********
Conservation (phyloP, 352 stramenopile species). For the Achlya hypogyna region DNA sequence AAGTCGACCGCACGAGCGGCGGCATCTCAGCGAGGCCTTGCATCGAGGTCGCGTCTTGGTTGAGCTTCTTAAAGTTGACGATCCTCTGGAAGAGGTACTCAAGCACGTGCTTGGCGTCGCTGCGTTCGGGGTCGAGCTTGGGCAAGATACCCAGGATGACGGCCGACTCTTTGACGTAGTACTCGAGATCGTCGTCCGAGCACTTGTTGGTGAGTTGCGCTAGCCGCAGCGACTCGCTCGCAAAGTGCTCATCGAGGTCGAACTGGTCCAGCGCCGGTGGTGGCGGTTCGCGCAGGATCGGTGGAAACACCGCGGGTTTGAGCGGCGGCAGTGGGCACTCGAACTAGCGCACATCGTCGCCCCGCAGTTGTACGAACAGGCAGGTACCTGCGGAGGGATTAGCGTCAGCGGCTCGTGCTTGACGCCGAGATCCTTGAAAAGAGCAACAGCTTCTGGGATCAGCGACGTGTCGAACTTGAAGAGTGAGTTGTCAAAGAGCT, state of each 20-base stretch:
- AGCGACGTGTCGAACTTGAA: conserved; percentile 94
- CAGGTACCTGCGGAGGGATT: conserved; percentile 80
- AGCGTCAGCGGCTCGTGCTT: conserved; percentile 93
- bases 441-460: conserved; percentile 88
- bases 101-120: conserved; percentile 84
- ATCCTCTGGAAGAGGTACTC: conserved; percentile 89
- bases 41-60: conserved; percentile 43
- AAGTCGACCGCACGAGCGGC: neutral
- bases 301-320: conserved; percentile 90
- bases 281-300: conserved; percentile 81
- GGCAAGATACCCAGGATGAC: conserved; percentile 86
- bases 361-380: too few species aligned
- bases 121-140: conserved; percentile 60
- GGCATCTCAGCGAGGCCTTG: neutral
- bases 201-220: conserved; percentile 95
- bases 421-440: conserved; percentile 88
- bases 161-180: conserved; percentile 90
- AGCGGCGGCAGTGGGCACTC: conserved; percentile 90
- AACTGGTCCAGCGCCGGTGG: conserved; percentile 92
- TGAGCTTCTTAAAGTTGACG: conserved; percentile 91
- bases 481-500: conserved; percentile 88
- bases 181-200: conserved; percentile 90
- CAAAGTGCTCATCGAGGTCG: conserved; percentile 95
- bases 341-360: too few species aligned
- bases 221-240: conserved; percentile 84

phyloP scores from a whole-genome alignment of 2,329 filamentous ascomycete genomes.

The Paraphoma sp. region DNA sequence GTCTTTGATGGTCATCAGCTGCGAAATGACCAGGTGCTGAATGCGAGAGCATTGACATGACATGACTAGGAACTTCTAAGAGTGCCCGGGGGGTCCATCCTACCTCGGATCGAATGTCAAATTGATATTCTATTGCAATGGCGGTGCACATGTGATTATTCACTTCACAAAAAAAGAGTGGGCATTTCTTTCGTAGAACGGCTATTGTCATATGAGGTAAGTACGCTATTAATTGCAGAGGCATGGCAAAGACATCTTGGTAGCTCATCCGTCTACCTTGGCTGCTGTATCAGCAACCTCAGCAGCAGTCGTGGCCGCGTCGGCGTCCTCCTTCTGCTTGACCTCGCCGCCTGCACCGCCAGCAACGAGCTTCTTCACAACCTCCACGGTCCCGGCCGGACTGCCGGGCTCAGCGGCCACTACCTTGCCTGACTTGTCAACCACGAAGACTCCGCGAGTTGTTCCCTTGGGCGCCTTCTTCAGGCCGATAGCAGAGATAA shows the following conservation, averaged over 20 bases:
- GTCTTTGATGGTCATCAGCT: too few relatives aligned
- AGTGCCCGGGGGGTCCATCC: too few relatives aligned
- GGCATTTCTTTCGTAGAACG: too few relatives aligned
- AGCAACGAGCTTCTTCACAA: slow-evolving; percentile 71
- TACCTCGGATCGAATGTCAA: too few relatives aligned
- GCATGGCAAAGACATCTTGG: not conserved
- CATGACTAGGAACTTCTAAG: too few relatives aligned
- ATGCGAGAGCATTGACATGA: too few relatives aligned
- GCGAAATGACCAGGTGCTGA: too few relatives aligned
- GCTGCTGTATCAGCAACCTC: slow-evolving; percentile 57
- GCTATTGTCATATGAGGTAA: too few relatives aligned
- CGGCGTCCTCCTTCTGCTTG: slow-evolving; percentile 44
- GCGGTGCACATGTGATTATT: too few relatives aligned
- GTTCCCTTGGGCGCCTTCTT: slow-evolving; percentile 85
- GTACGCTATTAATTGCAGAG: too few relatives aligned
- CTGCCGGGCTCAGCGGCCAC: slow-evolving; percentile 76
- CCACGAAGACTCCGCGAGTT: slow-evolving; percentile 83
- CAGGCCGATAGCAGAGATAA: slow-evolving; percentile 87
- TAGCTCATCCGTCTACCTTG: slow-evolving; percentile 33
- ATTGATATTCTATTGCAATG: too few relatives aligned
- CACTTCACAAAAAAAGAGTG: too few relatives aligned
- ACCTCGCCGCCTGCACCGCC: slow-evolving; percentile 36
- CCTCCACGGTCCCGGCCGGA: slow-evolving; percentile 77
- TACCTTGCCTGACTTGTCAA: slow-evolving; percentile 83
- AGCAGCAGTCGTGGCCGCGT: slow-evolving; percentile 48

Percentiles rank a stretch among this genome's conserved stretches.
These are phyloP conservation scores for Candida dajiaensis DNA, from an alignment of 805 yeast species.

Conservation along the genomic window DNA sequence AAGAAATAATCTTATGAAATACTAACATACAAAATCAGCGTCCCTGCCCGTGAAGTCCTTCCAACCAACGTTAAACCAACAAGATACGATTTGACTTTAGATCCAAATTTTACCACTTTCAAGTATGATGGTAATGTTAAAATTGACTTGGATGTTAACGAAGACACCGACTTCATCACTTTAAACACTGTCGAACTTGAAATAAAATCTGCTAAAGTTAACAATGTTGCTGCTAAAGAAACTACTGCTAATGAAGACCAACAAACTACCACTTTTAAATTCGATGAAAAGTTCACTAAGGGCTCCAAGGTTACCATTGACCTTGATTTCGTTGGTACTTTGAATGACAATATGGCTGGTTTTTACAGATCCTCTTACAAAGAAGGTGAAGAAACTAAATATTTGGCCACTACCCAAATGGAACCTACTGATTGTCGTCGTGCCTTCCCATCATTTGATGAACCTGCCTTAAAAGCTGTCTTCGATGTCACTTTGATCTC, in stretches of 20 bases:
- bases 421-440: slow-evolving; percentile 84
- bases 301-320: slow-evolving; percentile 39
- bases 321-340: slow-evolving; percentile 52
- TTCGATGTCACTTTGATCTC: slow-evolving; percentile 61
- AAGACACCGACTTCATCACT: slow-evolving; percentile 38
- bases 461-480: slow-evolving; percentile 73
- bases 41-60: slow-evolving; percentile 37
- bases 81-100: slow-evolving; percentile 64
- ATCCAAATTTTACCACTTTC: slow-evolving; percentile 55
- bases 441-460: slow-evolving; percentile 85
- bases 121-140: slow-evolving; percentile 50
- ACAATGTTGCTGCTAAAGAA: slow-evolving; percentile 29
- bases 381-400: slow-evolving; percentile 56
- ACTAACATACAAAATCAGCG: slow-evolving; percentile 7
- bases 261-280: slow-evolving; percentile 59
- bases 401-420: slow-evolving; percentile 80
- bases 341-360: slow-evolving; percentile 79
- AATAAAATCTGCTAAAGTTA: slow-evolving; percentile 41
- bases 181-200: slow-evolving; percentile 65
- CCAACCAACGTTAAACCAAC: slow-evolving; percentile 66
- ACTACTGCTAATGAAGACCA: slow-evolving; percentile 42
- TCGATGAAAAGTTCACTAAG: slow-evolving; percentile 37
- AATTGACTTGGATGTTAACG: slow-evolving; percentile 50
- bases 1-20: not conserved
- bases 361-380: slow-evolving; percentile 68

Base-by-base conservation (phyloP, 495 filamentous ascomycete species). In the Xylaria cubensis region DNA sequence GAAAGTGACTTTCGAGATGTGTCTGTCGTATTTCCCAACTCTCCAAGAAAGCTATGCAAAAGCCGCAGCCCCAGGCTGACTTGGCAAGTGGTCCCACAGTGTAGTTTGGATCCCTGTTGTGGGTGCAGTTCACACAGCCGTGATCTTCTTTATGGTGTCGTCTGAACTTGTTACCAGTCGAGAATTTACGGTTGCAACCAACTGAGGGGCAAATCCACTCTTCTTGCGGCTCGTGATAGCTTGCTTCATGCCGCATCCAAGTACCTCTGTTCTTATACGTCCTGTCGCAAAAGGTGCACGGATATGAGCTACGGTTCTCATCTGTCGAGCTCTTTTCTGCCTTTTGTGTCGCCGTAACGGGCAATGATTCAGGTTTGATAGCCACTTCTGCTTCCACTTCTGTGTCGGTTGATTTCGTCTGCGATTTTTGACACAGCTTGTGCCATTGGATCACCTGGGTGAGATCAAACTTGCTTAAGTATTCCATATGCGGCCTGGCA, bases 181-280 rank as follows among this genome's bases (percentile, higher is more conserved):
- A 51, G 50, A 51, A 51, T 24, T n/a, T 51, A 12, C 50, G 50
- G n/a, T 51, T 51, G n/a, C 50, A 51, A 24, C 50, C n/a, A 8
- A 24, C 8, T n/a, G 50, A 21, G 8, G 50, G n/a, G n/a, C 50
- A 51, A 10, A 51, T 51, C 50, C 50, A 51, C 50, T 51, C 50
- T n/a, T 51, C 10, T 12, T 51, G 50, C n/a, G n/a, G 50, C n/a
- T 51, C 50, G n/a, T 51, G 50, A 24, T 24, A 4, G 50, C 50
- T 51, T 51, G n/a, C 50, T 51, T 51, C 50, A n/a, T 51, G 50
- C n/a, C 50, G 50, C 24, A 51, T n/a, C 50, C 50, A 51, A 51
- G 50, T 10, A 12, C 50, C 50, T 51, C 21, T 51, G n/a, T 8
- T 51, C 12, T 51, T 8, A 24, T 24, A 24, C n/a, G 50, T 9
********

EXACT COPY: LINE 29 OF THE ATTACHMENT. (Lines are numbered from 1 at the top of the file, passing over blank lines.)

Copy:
- GTCTTTGATGGTCATCAGCT: too few relatives aligned